Monday 5 December 2016

Fitting Healy tribute marred by academia

Essays: Writing the Sky: Observations and Essays on Dermot Healy, Edited by Neil Murphy and Keith Hopper, Dalkey Archive Press, pbk, 380 pages, €37.99

John Boland

Published 14/08/2016 | 02:30

Wild man: Dermot Healy
Wild man: Dermot Healy
Writing the Sky: Observations and Essays on Dermot Healy Edited by Neil Murphy and Keith Hopper

Dermot Healy, who died in 2014 at the age of 66, had the look of a wild man and the personality to go with it, as anyone who spent a night on the town with him can vividly recall.

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There was a wildness to his literary talent, too, not least in the fact that you never quite knew what he'd do next, whether in prose, poetry or drama. And it was this sense of unpredictability that made him hard to categorise and that perhaps led him to being underrated throughout much of his career - he won few major literary awards.

Now, though, his legacy is being re-evaluated upwards and this large new anthology of essays and poems by some 40 admirers pays earnest, indeed occasionally excessive, homage to his achievement - there's a mythologising tendency in some of the pieces that doesn't quite square with either the man himself or the work he created.

That's not the case with Neil Jordan's affectionate foreword, which recalls the young Healy both as "generous and gregarious" and as having a "maddeningly tangential way of talking about things". And Timothy O'Grady, author of I Could Read the Sky (in the film adaptation of which Healy starred) remembers "wild practices and appetites, with a recklessness like someone from Dostoevsky".

Other intriguing glimpses of the man are to be found in Patrick McCabe's recollections, which offer a typically extravagant portrait of himself and Healy as pioneering outlaws in a suffocatingly conventional Ireland; and in Danny Morrison's memories of meeting him in Belfast - indeed here endeavouring to enlist him to the cause by saluting "a commanding officer of words".

And while there's an air of self-aggrandisement to some of the reminiscences, they're mostly engrossing, with interesting essays by Ronan Sheehan, Brian Leyden, Annie Proulx and Alannah Hopkin, and some of the poems are striking, too, especially 'Form' by Caroline Bracken.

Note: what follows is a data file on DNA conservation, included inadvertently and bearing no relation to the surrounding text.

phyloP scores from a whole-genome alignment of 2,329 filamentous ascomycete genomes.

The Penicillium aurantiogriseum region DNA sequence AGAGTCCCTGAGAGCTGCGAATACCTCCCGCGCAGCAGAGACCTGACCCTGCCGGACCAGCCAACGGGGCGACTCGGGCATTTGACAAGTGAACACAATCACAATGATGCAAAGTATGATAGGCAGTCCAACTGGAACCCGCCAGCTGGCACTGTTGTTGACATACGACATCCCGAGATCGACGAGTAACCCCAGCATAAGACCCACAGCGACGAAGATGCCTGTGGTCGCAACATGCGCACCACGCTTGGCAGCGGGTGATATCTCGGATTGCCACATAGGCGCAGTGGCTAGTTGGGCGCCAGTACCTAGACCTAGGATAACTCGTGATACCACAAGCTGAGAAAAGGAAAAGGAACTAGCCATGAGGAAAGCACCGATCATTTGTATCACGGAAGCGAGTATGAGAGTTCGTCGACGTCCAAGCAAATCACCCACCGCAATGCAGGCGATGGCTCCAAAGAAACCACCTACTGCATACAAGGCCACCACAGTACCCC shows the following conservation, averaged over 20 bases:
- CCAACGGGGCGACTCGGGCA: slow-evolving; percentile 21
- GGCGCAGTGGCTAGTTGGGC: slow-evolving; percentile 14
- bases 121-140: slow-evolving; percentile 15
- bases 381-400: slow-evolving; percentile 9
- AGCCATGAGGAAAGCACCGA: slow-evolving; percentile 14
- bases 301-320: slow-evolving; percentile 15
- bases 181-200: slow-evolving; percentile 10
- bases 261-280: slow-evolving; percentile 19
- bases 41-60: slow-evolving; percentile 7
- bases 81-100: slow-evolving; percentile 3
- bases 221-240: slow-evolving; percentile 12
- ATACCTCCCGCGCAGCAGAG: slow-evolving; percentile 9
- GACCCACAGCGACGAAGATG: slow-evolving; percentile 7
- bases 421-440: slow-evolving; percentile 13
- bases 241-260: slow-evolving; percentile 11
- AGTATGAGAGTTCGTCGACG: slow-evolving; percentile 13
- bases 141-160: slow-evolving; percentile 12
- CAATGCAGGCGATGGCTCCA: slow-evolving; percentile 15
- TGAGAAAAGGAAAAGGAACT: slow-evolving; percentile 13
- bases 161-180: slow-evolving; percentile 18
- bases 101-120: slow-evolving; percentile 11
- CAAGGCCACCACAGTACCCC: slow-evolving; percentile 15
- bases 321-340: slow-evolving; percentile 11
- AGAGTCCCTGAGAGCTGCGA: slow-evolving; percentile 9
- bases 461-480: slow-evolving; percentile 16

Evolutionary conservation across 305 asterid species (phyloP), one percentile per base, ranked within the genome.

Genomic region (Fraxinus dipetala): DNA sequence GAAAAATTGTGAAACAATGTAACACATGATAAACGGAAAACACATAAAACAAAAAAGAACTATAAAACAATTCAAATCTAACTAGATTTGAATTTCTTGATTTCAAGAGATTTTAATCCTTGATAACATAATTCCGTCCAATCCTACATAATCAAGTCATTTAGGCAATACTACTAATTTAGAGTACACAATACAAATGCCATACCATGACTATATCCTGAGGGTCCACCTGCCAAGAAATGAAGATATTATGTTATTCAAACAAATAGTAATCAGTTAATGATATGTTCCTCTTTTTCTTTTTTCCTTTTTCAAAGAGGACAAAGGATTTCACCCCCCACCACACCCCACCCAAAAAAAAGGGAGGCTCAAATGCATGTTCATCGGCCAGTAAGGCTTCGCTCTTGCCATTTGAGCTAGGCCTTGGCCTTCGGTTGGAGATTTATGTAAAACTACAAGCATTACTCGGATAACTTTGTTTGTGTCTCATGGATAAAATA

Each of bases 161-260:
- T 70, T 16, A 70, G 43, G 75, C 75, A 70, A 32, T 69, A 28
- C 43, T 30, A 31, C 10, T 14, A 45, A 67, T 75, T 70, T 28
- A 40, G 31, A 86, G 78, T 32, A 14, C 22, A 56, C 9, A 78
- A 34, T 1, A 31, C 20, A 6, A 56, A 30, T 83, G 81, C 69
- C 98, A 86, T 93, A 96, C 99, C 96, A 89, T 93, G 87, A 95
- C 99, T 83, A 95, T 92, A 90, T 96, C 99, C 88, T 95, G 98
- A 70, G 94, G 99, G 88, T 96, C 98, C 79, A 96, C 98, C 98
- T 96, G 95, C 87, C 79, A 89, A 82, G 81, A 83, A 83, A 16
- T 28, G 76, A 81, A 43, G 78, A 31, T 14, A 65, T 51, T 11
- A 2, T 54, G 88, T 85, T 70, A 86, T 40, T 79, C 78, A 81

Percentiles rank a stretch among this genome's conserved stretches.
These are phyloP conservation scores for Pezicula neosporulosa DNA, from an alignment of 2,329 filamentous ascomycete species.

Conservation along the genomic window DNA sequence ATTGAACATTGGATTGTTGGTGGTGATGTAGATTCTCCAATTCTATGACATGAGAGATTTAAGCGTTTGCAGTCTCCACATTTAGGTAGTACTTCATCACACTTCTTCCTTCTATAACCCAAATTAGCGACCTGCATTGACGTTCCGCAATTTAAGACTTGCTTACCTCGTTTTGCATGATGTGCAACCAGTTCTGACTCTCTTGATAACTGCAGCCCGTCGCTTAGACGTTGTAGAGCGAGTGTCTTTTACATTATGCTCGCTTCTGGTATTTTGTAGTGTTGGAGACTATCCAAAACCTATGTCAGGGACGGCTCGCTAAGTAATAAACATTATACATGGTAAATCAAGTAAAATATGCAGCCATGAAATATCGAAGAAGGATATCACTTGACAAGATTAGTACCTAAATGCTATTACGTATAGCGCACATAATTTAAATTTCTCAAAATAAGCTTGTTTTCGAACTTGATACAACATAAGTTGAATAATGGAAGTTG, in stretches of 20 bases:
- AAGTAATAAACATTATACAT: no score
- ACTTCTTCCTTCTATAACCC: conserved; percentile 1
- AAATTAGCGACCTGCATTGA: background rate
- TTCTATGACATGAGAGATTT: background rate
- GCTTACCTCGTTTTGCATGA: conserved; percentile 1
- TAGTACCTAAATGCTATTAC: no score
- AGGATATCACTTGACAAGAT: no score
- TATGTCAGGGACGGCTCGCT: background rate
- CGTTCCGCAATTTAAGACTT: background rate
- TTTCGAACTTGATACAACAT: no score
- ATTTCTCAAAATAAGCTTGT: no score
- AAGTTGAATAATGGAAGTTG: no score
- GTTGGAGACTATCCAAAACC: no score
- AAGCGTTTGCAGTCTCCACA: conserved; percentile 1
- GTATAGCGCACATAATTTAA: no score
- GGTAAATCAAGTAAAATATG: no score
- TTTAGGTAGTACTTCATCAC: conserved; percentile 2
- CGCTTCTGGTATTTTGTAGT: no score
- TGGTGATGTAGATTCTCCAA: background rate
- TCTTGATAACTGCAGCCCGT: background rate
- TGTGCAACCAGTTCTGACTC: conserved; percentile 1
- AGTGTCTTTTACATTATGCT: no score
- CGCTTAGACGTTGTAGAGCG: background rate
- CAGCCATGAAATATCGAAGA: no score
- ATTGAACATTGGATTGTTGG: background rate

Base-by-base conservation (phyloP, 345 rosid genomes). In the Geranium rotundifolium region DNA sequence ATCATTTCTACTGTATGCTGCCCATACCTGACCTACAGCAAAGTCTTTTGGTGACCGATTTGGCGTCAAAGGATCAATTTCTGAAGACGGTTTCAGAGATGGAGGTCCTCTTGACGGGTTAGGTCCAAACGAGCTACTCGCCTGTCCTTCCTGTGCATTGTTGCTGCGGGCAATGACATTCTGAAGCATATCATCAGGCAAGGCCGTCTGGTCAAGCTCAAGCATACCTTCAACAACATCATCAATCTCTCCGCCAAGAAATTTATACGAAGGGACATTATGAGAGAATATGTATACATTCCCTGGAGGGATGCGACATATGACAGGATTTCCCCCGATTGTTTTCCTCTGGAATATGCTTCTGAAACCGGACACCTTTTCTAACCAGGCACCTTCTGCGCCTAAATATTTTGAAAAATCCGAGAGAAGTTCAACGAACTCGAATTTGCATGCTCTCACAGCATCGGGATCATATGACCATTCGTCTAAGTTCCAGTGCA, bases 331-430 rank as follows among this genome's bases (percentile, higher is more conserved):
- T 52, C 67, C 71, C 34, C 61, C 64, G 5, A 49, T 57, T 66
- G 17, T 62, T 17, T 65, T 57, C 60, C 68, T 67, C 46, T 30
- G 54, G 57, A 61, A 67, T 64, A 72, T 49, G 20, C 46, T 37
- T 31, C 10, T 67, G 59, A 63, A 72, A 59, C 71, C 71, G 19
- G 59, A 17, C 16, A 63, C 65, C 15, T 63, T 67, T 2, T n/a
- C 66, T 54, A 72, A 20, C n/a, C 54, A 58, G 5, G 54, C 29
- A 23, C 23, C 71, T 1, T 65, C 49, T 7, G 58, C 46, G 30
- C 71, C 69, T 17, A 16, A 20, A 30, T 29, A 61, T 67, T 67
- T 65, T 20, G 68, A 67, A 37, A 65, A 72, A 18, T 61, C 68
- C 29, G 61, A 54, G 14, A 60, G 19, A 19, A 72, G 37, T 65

This 160-page first section would have made a fine tribute both to the man and the writer. Unfortunately, it's followed by 220 pages of 'Critical Responses', whose 14 essays embody all that's worst about academic criticism and its mission to remove literature from among our greatest of pleasures and place it among our most joyless of duties.

Jargon abounds in this rarefied, tenure-seeking subworld, and so we read here of "epistemological consequences", "simplistic teleology" and "intersecting Foucauldian heterotopias", while we also learn that in Joyce's Finnegans Wake "signification and significance are constantly deferred, revealed and transposed by the novel's cyclical reconextualisation of its signs against the reader's shifting familiarity with the book's points of reference".

That's in relation to Healy's 1999 novel, Sudden Times, whose "cyclical structure... radically alters the reading experiences and the processes of signification in ways that cannot be returned to a standard linear realist retelling".

Healy would chortle at such twaddle and it's to Healy's books that the sensible reader will immediately return. There's Banished Misfortune and Other Stories, the 1982 book that first indicated his arresting talent. There's A Goat's Song (1994), the wrenching novel that confirmed his status. There's The Bend for Home'(1996), which remains among the most affecting of Irish memoirs. There's the 2010 poetry book, A Fool's Errand, about barnacle geese in his adopted Sligo. And for those who don't find it either too daunting or simply baffling, there's his final novel Long Time, No See, published in 2011.

What readers don't need are impenetrable essays by earnest commentators who, in Swift's words, "view in Homer more than Homer knew".

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